International human rights standards require companies to respect human rights. This implies having a human rights policy, an on-going process to prevent adverse impacts on human rights, and an effective operational-level grievance mechanism. These standards are contained in the UN Guiding Principles on Business and Human Rights that were unanimously adopted by all Member States of the United Nations in 2011.
While the Government of Canada supports the UN Guiding Principles on Business and Human Rights, there is no legal requirement for the Baffinland Iron Mine Corporation to explicitly address international human rights at the Mary River mine.
The Baffinland company states that “we respect human rights and the dignity of others” in its Sustainability Policy. However, it does not have a human rights policy or specific human rights procedures that meet international standards.
Many leading mining companies and industry associations have begun to develop human rights policies and procedures. One of these companies is Baffinland’s parent company, ArcelorMittal.
ArcelorMittal developed a detailed Human Rights Policy in 2010 that is derived from “International Human Rights Declarations” and contains specific commitments to employees, business partners and local communities. These commitments cover: health and safety; labour rights; and, respect for indigenous peoples’ rights.
The Human Rights Policy applies to the employees of all ArcelorMittal’s subsidiaries, affiliates, subcontractors and supply chain worldwide. This policy should therefore apply to Baffinland, its contractors and supply chain. However, ArcelorMittal’s Human Rights Policy has not yet been explicitly integrated into the plans and management systems for the Mary River mine—at least as presented in the initial environmental impact statement for the Mary River mine.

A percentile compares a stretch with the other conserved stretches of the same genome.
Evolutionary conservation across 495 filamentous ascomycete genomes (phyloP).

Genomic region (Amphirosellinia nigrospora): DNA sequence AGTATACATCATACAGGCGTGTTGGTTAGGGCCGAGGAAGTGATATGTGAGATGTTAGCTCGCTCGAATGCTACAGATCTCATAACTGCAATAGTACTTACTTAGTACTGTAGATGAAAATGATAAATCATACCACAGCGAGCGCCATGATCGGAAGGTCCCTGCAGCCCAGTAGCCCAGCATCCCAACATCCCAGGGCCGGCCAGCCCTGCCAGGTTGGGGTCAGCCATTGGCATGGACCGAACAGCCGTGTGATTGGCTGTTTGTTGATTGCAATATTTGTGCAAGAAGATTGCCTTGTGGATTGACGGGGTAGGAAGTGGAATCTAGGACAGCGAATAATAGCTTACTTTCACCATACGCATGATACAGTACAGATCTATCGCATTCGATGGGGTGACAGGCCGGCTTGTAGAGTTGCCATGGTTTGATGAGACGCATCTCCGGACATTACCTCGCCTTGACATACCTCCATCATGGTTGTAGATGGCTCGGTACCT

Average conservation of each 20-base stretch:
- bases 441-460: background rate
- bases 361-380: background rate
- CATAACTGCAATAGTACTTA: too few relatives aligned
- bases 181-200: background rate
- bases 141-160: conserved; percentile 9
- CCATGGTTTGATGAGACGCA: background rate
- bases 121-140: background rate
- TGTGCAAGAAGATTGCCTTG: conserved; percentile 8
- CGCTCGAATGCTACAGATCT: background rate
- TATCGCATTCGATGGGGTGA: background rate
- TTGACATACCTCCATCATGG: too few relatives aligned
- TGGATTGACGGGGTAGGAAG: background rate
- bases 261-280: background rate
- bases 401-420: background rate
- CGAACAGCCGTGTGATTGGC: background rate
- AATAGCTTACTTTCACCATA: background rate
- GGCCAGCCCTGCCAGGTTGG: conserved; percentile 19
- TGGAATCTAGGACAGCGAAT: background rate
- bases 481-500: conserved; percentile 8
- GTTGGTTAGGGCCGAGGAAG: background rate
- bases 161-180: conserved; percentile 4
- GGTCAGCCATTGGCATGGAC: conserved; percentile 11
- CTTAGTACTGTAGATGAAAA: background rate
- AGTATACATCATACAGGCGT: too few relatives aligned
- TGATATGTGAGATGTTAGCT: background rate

Although there is no legal requirement for Baffinland to explicitly address human rights at the Mary River mine, the company should develop a human rights policy and procedures in order to meet international standards for the mining industry, the corporate policy commitments of ArcelorMittal, and the expectations of its stakeholders.
As human rights were not explicitly addressed and integrated into the FEIS for the Mary River project, Baffinland should consider undertaking a stand-alone human rights impact assessment at an appropriate moment in the future in order to assess actual impacts of its operations—for instance, at the end of the “Early Revenue Phase” or at the end of the construction of the railway and port.